US 6029847 A
An insulating sack for carrying beverages and other items includes an inner fabric bag having an open mouth and a closed bottom, an outer bag connected to the inner fabric bag along said mouth, means defining a first drawstring pathway adjacent said mouth, a first drawstring inserted along said pathway and having ends extending outside of the pathway whereby the first drawstring can be tightened to purse the mouth, and a second drawstring passing circumferentially around the inner bag and inside of the outer bag, whereby the second drawstring can be tightened to reduce the effective diameter of the inner bag at a position more than halfway from the mouth to the closed bottom of the outer bag, thus enabling one to custom-fit the sack to items of various sizes.
1. An insulating sack for carrying beverages and other items, said sack comprising
an inner fabric bag having an open mouth and a closed bottom,
an outer bag connected to the inner fabric bag along said mouth,
means defining a first drawstring pathway adjacent said mouth,
a first drawstring inserted along said first pathway and having ends extending outside of the first pathway whereby the first drawstring can be tightened to purse the mouth, and
a second drawstring passing circumferentially around the inner bag and inside of the outer bag, whereby the second drawstring can be tightened to reduce the effective diameter of the inner bag at a position more than halfway from the mouth to the closed bottom of the outer bag, thus enabling one to custom-fit the sack to items of various heights and diameters, and to hold smaller containers so that their top edges remain above the mouth of the sack.
2. The invention of claim 1, further comprising a carrying strap having a connection at either end of the outer bag, but not to the inner bag.
3. The invention of claim 2, wherein the connection at either end of the outer bag comprises a ring secured to the outer bag, and a latch hook secured to a respective end of the strap.
4. The invention of claim 1, further comprising at least length of one hook and loop fastener secured to the outer bag, whereby the sack can be attached to a complementary strip of hook and loop fastener mounted on a fixture.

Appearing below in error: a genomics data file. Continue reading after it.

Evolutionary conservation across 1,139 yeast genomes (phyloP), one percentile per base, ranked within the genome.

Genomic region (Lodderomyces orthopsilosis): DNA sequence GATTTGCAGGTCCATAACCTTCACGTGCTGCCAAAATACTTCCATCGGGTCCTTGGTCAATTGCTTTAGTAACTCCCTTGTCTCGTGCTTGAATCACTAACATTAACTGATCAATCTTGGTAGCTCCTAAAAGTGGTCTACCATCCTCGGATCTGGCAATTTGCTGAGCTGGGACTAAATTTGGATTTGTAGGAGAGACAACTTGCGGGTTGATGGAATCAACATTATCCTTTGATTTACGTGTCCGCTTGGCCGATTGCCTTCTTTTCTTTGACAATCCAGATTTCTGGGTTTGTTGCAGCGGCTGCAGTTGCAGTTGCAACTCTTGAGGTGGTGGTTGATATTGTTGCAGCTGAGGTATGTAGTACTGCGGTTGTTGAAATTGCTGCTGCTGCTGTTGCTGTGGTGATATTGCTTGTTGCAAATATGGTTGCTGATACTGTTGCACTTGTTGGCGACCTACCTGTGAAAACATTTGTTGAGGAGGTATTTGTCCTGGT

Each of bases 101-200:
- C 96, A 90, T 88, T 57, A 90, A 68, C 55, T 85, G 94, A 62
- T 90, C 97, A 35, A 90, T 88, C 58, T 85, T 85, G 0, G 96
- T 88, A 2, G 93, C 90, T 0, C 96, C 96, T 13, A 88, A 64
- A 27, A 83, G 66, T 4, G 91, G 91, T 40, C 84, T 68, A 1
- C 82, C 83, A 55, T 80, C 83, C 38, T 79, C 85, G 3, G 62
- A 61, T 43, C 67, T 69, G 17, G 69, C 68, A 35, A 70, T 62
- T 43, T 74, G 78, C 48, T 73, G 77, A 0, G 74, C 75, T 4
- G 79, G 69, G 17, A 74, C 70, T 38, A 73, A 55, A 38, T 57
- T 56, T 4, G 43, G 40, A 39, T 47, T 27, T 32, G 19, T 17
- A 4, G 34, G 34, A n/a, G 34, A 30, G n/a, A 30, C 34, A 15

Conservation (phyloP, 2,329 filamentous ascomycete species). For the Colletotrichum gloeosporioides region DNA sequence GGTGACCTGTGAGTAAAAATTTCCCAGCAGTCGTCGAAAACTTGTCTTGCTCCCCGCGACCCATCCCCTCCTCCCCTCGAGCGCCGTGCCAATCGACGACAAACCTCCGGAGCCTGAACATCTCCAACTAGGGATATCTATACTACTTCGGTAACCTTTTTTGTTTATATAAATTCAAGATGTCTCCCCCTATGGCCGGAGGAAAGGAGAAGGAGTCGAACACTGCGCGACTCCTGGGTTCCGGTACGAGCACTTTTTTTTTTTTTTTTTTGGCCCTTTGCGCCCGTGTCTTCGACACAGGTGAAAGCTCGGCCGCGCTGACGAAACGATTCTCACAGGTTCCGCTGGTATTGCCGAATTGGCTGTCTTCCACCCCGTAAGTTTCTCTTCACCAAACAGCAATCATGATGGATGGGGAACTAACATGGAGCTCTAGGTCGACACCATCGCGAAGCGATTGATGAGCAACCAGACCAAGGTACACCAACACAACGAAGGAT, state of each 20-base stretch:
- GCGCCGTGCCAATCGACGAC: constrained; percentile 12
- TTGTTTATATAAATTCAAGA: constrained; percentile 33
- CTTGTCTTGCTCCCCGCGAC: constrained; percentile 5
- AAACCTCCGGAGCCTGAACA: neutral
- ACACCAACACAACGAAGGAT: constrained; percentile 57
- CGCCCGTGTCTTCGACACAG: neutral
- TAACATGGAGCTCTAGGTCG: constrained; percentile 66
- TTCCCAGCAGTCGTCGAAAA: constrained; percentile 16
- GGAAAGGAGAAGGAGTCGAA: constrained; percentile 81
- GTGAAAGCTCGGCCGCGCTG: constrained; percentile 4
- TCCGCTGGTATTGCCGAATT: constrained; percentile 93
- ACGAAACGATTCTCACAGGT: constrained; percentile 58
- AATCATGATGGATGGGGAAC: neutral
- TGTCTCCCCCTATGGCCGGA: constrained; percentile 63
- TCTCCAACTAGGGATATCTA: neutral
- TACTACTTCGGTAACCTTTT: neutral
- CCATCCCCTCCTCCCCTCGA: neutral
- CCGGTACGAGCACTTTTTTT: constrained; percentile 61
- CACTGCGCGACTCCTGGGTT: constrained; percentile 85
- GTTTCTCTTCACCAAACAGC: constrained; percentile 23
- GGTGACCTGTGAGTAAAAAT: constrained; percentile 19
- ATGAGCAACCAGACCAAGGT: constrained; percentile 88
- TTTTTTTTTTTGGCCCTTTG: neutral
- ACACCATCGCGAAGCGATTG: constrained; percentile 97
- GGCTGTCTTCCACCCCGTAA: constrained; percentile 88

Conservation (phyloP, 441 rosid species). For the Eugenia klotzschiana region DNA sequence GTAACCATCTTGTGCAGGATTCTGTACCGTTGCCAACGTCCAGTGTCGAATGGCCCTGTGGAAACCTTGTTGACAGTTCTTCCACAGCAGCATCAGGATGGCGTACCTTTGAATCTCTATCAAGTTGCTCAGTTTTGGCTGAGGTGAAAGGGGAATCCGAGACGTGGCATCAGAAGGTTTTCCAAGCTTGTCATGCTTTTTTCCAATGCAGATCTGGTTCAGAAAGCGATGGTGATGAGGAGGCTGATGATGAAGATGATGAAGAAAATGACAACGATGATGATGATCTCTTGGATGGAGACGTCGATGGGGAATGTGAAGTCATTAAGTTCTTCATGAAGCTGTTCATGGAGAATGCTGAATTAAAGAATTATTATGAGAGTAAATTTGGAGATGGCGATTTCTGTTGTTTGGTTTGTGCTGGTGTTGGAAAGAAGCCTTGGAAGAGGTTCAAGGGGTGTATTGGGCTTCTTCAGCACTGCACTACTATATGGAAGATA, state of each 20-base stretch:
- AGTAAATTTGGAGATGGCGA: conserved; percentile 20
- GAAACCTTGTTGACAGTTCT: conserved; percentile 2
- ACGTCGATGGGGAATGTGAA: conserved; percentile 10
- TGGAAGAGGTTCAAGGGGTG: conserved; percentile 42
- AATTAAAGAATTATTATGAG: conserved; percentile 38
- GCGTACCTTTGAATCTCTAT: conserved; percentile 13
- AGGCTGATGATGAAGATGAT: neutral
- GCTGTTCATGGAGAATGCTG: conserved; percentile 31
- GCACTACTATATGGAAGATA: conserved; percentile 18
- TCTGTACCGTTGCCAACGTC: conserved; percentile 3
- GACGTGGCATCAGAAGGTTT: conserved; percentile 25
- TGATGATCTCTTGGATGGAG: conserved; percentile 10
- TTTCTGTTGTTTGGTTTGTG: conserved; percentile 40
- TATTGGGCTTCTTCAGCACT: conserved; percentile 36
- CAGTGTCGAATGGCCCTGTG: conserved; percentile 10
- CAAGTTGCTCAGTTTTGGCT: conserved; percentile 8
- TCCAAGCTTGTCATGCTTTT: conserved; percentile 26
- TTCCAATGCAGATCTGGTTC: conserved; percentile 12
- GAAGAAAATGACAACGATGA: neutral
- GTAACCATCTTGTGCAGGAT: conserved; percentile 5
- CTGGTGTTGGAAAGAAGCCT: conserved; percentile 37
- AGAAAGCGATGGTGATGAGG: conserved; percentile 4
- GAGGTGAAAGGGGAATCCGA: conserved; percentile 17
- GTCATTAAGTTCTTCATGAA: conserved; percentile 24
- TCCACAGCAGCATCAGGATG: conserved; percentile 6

5. The invention of claim 1, further comprising at least one zippered pocket attached to the outer bag.
6. The invention of claim 1, further comprising at least one carrying strap attached to the outer bag.
7. The invention of claim 1, wherein each of said drawstrings further comprises a sliding clamp for holding both ends of the respective drawstring in a predetermined position.
8. The invention of claim 1, wherein the first pathway is formed by a strip of material folded lengthwise and sewn along its free lateral edges to the outer bag adjacent to and around said mouth.
9. The invention of claim 1, further comprising means defining a channel around the inner bag, through which the second drawstring passes.
This invention relates to a carrier for beverage containers and other items.
The traditional thermos bottle has some notorious disadvantages (weight, hardness, breakability, difficulty in cleaning) that have led inventors to produce alternative softer devices for keeping beverages in cans or bottles cold or hot.
There are already a variety of insulated beverage carriers designed to hold a single can, cup or bottle of hot or cold liquid. An example are the insulating foam sleeves which can be placed around beer cans to keep them cold. One such sleeve is shown in U.S. Pat. No. 5,381,922.
Some prior beverage containers have been provided with carrying handles and the like. The sleeve shown in U.S. Pat. No. 5,381,922, for example, has a strip of Velcro material attached to it, so that the unit can be stuck to a fixture such as a belt clip having a complementary pad of Velcro. (Throughout this specification, the term "Velcro" is capitalized to indicate it is a trademark. The equivalent generic term "hook and loop fastener" is used as well.)
Some of prior beverage carriers are in the form of a sack or satchel. U.S. Pat. No. 4,401,245, for example, shows a collapsible, insulating beverage container carrier made of a quilted fabric material. One can tighten the mouth of the container around a beverage bottle neck by drawing together opposed Velcro straps. A pocket for other articles is attached to one side of the bag, and a carrying strap is attached to the other side.